Democratic challenger John Kerry turned President George W. Bush's own words into a weapon yesterday, saying it was Bush who had jumped to conclusions in Iraq, disqualifying him from being commander-in-chief.

The Massachusetts senator - energised by his beloved Boston Red Sox' long-awaited win in baseball's World Series and a joint appearance with rocker Bruce Springsteen - launched a withering attack on Bush over 344 tonnes of missing explosives in Iraq and chided his rival for invoking the memory of President John Kennedy.

Kerry said the weapons were not "where they were supposed to be - you were warned to guard them, you didn't guard them. They're not secure, and, guess what, according to George Bush's own words, he shouldn't be our commander-in-chief and I couldn't agree more". With the election deadlocked, Kerry took aim at the president's perceived strength - national security - and hammering him for a fourth consecutive day on the missing explosives.

Bush had earlier accused Kerry of opportunism, saying: "A political candidate who jumps to conclusions without knowing the facts is not a person you want as commander-in-chief ... that is part of a pattern of a candidate who will say anything to get elected."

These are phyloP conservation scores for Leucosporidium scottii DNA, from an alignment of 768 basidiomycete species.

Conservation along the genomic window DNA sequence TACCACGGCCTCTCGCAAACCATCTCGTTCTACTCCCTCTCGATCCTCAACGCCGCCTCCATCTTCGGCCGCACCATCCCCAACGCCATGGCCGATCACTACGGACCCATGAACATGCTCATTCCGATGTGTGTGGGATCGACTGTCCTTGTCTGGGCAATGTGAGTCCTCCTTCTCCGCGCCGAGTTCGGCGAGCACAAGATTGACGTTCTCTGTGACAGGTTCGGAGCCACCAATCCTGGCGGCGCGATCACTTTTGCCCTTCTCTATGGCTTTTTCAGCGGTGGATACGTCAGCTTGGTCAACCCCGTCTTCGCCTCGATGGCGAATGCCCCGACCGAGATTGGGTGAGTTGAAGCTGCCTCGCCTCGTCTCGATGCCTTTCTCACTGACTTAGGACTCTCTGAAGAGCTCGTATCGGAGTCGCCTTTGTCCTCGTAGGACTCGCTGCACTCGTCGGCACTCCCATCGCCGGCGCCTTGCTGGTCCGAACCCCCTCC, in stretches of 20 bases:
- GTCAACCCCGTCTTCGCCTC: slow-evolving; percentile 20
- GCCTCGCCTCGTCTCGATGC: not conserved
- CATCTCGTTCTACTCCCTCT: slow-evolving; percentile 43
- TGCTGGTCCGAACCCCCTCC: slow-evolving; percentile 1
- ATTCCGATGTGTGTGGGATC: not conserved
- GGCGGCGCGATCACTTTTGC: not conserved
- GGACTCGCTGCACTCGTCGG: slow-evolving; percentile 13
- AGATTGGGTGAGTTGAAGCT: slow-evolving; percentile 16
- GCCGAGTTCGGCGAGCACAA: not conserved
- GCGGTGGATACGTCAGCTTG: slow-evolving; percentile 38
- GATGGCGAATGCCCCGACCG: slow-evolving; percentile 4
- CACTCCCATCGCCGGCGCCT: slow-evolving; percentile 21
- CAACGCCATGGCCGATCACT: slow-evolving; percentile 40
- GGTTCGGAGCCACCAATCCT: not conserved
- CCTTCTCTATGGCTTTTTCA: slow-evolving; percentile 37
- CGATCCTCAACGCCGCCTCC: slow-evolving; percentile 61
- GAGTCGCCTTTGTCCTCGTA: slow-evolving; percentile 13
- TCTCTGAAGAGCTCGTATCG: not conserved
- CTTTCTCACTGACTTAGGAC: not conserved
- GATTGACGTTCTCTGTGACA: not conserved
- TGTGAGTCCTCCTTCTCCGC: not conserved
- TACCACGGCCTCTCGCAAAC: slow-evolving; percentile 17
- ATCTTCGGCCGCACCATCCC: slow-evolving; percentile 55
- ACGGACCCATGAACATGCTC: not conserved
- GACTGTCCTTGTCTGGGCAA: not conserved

Kerry threw the words back at the president 24 hours later, saying he was going "to apply the Bush standard" and declaring: "Mr President, I agree with you.

"George Bush jumped to conclusions about 9/11 and Saddam Hussein," he said. "George Bush jumped to conclusions about weapons of mass destruction and he rushed to war without a plan for the peace.

"George Bush jumped to conclusions about how the Iraqi people would receive our troops. He not only jumped to conclusions, he ignored the facts he was given."

Almost drowned out by a thunderous wave of foot-stomping from thousands of supporters packed into a University of Toledo arena, Kerry said: "I hope George Bush can hear that. That is the rumble of change coming at him."

Meanwhile, Bush said Kerry lacked the conviction to lead during a war and borrowed his rival's own words to call him "the wrong man for the wrong job at the wrong time".

Campaigning in the battleground state of Michigan four days before the election, he sought to portray Kerry as a political opportunist whose "lack of conviction" would undercut US troops in Iraq and embolden America's terrorist enemies.

"Senator Kerry would say anything to get elected," Bush told cheering supporters in a hockey stadium in Saginaw.

"John Kerry is the wrong man for the wrong job at the wrong time," he said, playing on a frequent Kerry criticism of Iraq as "the wrong war in the wrong place at the wrong time".

The president was emphasising leadership themes, praising his own consistency compared with Kerry's political calculations.

Bush later went to Ohio and then to Pennsylvania.

Reaching out to his religious conservative base, Bush described the role of family and faith.

"I have been strengthened by my faith and humbled by its reminder that my life is part of a much bigger story," he said.